I returned them the next morning, even though Maria's solution was to just let David bring a wrench with him and let him put them all back.  Yeah, there's no way he gets to bring a wrench with him.  He can do enough damage with just his fingers.

But the coup de grace occurred on Thursday afternoon, when I got this voicemail:

So that happened.  It was one of those pit-in-the-stomach messages at first.  I thought, "What is wrong with my kids?  Why the hell are they so out of control?  I never should have put David in the camp."

And then I listened to it again, and this time, I thought, "wait a minute--what would Mrs Ritchie or Emily have done?"  Mrs. Ritchie was Maria's 1st and 2nd grade teacher, and mother of a 4-year-old. Emily is the closest thing we have to a nanny.  She's had one of our kids in her class at day care since David was a year and a half old.  And she's come over to watch the kids a few evenings a month. Somehow, I doubt that either would categorize the behavior as "They were caught stealing balloons." Caught stealing?  It's not like my kids did a smash and grab from the museum balloon store. Come on, "Alli."  Clearly there is a lack of supervision going on at the camp.  Teacher leaves my kids alone in the room and they raided the balloon bag.  I suspect Emily, or Mrs. Ritchie would have just told them to stop, put it back, and said they have to ask first.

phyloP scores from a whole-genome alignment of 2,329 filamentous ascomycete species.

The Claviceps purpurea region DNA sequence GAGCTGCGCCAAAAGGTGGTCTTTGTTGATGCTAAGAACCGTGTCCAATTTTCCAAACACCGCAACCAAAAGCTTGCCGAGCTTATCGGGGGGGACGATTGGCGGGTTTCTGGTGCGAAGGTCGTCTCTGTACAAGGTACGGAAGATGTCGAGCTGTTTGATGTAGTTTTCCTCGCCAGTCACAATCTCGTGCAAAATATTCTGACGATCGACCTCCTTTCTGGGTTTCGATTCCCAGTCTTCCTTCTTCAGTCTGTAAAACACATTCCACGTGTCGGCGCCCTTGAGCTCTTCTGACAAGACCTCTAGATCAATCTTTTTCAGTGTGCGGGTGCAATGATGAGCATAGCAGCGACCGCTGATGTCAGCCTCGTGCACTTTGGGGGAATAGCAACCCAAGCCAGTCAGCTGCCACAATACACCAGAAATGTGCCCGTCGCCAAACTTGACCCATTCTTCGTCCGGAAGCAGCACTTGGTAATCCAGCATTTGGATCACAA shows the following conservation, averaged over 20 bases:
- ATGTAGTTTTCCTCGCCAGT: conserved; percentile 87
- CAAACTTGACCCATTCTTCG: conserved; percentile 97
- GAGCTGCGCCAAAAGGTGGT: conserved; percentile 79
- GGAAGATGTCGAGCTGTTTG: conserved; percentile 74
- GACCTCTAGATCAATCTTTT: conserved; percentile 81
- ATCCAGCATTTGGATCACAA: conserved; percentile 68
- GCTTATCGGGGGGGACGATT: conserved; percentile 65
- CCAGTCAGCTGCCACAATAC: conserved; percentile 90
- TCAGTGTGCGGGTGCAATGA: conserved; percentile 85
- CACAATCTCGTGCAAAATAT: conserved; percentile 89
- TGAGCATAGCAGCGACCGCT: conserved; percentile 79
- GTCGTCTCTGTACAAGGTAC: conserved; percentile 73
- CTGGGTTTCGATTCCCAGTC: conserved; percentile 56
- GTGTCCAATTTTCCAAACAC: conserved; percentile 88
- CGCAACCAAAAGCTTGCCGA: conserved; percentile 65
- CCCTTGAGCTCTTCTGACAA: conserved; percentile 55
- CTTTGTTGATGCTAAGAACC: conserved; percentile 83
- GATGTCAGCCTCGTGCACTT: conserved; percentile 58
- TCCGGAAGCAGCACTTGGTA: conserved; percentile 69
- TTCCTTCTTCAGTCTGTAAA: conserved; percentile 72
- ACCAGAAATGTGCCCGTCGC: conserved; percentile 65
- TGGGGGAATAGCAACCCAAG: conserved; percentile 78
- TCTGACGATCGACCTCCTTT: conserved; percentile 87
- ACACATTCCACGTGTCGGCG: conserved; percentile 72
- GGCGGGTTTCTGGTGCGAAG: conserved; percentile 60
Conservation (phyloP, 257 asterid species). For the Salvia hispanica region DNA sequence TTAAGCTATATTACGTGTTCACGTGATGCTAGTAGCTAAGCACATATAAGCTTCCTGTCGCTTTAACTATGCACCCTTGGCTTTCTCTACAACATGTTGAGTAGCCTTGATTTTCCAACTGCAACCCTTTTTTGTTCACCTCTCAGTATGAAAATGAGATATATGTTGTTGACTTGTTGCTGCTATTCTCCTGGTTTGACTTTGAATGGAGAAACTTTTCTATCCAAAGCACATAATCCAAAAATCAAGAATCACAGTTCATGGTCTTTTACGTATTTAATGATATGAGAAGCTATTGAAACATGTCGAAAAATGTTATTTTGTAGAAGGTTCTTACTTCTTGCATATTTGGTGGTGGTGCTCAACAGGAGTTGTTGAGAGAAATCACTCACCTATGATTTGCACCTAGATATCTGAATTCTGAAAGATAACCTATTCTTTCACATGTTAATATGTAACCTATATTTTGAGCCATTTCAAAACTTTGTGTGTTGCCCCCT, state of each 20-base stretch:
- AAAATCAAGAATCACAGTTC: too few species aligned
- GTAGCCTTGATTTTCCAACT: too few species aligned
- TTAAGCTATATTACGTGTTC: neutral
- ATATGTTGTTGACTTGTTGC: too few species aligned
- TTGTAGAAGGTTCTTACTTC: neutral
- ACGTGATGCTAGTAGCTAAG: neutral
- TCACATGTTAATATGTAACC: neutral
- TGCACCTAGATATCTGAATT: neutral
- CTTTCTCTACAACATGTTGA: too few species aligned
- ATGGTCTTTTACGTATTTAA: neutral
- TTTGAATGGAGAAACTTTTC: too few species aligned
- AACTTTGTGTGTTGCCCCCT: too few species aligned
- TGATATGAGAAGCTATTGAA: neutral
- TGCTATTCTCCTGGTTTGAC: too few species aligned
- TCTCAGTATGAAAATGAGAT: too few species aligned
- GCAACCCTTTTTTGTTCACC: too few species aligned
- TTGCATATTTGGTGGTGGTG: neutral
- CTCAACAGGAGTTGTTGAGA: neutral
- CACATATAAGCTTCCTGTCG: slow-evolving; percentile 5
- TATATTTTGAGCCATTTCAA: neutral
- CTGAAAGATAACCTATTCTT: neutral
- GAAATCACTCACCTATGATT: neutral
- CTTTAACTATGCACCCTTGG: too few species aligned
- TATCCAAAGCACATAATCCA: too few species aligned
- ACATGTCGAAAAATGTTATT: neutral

Oh, and speaking of asking, when I asked Maria why she thought it would be ok to take the balloons, she said that the morning teacher had let them take 5 or 6 extras EVERY day, including that Thursday morning.  When she said this, I remembered all of the balloons we had in our house.  Maria and David made balloon faces and balloon flags to decorate for the World Cup game on Monday.  David proudly showed off his balloon octopus on Tuesday.  At the time, I wondered why he was making a balloon octopus in "Blow It Up" (the a.m. class) and "Star Adventures," but it was cute: one round balloon blown up with 8 long skinnys tied to it, deflated.

Of course, I can't say any of this to Maria and David.  Instead, I did what my mom would have done. Time outs and forced apologies.  "I don't care if you did already apologize, you're going to do it again! You both know better than to steal.... or at least take things without asking!"  So there.

Now, there was a reference in the voicemail to general, cumulative disruptive behavior, and that's a problem.  We'll have to work on that.  And then there's the whole stuffing down her pants thing.  When confronted with that, Maria, a bit dumbfounded, replied "I didn't have pockets, dad."  Of course, where else would she think of putting it.

In all, I am glad David felt like a big kid, going to camp.  And I am really happy that they are so tight.  I don't think David left her side.  When she went with her BFFs, she still came home each day with the bookmark moving in chunks.  But with David, she didn't read at all.  Next year, I'm letting him bring a wrench.  And maybe a philips screw driver, too.